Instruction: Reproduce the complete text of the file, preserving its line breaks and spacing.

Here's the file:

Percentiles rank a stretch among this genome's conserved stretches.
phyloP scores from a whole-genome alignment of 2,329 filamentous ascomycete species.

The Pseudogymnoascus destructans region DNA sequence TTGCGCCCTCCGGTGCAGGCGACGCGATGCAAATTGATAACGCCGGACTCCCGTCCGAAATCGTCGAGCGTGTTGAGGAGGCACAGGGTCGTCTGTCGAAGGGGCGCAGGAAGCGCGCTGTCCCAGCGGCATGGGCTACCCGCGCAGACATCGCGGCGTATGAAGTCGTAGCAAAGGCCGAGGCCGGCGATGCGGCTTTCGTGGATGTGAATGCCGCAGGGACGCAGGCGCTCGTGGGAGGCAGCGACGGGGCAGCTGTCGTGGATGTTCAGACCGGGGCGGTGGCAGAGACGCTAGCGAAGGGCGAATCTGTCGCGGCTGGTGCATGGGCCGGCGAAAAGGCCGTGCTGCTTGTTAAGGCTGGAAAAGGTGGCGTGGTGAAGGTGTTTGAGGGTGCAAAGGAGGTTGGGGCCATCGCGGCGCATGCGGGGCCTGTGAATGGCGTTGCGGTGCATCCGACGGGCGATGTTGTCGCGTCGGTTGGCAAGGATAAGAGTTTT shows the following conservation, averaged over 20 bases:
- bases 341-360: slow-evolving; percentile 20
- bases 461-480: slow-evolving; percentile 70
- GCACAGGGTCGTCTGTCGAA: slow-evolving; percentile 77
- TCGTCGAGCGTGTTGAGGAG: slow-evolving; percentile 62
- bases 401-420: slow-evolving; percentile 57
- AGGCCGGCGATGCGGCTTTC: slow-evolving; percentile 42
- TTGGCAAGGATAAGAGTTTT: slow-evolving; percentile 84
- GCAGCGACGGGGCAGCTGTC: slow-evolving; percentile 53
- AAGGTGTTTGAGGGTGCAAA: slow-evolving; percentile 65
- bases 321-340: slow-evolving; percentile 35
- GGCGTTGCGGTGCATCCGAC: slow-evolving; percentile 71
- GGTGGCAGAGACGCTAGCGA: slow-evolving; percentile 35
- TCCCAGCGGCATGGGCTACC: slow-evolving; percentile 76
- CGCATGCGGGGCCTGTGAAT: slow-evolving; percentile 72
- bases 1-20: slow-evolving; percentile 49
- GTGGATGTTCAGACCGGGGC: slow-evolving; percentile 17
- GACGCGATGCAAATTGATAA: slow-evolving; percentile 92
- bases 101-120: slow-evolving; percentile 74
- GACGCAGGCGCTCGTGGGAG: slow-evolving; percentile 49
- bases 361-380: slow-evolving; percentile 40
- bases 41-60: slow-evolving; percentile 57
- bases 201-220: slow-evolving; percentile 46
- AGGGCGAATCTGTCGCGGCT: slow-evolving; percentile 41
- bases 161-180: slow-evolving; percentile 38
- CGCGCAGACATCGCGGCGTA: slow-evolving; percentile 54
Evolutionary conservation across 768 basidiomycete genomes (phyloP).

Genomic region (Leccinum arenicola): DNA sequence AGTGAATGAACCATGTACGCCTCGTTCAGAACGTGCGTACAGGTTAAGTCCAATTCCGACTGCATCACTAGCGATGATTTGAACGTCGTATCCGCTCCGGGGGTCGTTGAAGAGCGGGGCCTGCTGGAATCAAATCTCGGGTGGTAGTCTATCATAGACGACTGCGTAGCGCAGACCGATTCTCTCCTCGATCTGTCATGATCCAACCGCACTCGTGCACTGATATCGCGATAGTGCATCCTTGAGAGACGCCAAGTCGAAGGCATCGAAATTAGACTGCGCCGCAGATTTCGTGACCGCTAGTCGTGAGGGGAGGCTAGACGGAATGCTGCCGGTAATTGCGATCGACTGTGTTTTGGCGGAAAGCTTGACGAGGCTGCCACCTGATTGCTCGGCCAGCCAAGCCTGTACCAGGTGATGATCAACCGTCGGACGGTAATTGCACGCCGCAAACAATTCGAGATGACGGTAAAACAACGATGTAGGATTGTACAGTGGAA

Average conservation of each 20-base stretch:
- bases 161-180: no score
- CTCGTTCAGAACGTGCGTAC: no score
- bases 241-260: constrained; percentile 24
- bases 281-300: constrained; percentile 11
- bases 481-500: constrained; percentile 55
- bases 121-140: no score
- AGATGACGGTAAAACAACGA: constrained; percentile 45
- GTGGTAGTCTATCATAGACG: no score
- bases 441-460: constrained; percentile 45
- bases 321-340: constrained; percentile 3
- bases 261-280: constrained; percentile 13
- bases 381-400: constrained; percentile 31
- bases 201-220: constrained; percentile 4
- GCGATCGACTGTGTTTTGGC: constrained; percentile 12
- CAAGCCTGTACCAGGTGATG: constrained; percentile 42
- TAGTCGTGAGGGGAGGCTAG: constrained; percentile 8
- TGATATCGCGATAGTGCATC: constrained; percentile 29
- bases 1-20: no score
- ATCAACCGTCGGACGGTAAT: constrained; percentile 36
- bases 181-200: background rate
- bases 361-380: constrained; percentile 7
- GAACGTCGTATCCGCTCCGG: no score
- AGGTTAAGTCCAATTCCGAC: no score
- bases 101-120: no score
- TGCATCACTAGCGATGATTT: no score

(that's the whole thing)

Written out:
Percentiles rank a stretch among this genome's conserved stretches.
phyloP scores from a whole-genome alignment of 2,329 filamentous ascomycete species.

The Pseudogymnoascus destructans region DNA sequence TTGCGCCCTCCGGTGCAGGCGACGCGATGCAAATTGATAACGCCGGACTCCCGTCCGAAATCGTCGAGCGTGTTGAGGAGGCACAGGGTCGTCTGTCGAAGGGGCGCAGGAAGCGCGCTGTCCCAGCGGCATGGGCTACCCGCGCAGACATCGCGGCGTATGAAGTCGTAGCAAAGGCCGAGGCCGGCGATGCGGCTTTCGTGGATGTGAATGCCGCAGGGACGCAGGCGCTCGTGGGAGGCAGCGACGGGGCAGCTGTCGTGGATGTTCAGACCGGGGCGGTGGCAGAGACGCTAGCGAAGGGCGAATCTGTCGCGGCTGGTGCATGGGCCGGCGAAAAGGCCGTGCTGCTTGTTAAGGCTGGAAAAGGTGGCGTGGTGAAGGTGTTTGAGGGTGCAAAGGAGGTTGGGGCCATCGCGGCGCATGCGGGGCCTGTGAATGGCGTTGCGGTGCATCCGACGGGCGATGTTGTCGCGTCGGTTGGCAAGGATAAGAGTTTT shows the following conservation, averaged over 20 bases:
- bases 341-360: slow-evolving; percentile 20
- bases 461-480: slow-evolving; percentile 70
- GCACAGGGTCGTCTGTCGAA: slow-evolving; percentile 77
- TCGTCGAGCGTGTTGAGGAG: slow-evolving; percentile 62
- bases 401-420: slow-evolving; percentile 57
- AGGCCGGCGATGCGGCTTTC: slow-evolving; percentile 42
- TTGGCAAGGATAAGAGTTTT: slow-evolving; percentile 84
- GCAGCGACGGGGCAGCTGTC: slow-evolving; percentile 53
- AAGGTGTTTGAGGGTGCAAA: slow-evolving; percentile 65
- bases 321-340: slow-evolving; percentile 35
- GGCGTTGCGGTGCATCCGAC: slow-evolving; percentile 71
- GGTGGCAGAGACGCTAGCGA: slow-evolving; percentile 35
- TCCCAGCGGCATGGGCTACC: slow-evolving; percentile 76
- CGCATGCGGGGCCTGTGAAT: slow-evolving; percentile 72
- bases 1-20: slow-evolving; percentile 49
- GTGGATGTTCAGACCGGGGC: slow-evolving; percentile 17
- GACGCGATGCAAATTGATAA: slow-evolving; percentile 92
- bases 101-120: slow-evolving; percentile 74
- GACGCAGGCGCTCGTGGGAG: slow-evolving; percentile 49
- bases 361-380: slow-evolving; percentile 40
- bases 41-60: slow-evolving; percentile 57
- bases 201-220: slow-evolving; percentile 46
- AGGGCGAATCTGTCGCGGCT: slow-evolving; percentile 41
- bases 161-180: slow-evolving; percentile 38
- CGCGCAGACATCGCGGCGTA: slow-evolving; percentile 54
Evolutionary conservation across 768 basidiomycete genomes (phyloP).

Genomic region (Leccinum arenicola): DNA sequence AGTGAATGAACCATGTACGCCTCGTTCAGAACGTGCGTACAGGTTAAGTCCAATTCCGACTGCATCACTAGCGATGATTTGAACGTCGTATCCGCTCCGGGGGTCGTTGAAGAGCGGGGCCTGCTGGAATCAAATCTCGGGTGGTAGTCTATCATAGACGACTGCGTAGCGCAGACCGATTCTCTCCTCGATCTGTCATGATCCAACCGCACTCGTGCACTGATATCGCGATAGTGCATCCTTGAGAGACGCCAAGTCGAAGGCATCGAAATTAGACTGCGCCGCAGATTTCGTGACCGCTAGTCGTGAGGGGAGGCTAGACGGAATGCTGCCGGTAATTGCGATCGACTGTGTTTTGGCGGAAAGCTTGACGAGGCTGCCACCTGATTGCTCGGCCAGCCAAGCCTGTACCAGGTGATGATCAACCGTCGGACGGTAATTGCACGCCGCAAACAATTCGAGATGACGGTAAAACAACGATGTAGGATTGTACAGTGGAA

Average conservation of each 20-base stretch:
- bases 161-180: no score
- CTCGTTCAGAACGTGCGTAC: no score
- bases 241-260: constrained; percentile 24
- bases 281-300: constrained; percentile 11
- bases 481-500: constrained; percentile 55
- bases 121-140: no score
- AGATGACGGTAAAACAACGA: constrained; percentile 45
- GTGGTAGTCTATCATAGACG: no score
- bases 441-460: constrained; percentile 45
- bases 321-340: constrained; percentile 3
- bases 261-280: constrained; percentile 13
- bases 381-400: constrained; percentile 31
- bases 201-220: constrained; percentile 4
- GCGATCGACTGTGTTTTGGC: constrained; percentile 12
- CAAGCCTGTACCAGGTGATG: constrained; percentile 42
- TAGTCGTGAGGGGAGGCTAG: constrained; percentile 8
- TGATATCGCGATAGTGCATC: constrained; percentile 29
- bases 1-20: no score
- ATCAACCGTCGGACGGTAAT: constrained; percentile 36
- bases 181-200: background rate
- bases 361-380: constrained; percentile 7
- GAACGTCGTATCCGCTCCGG: no score
- AGGTTAAGTCCAATTCCGAC: no score
- bases 101-120: no score
- TGCATCACTAGCGATGATTT: no score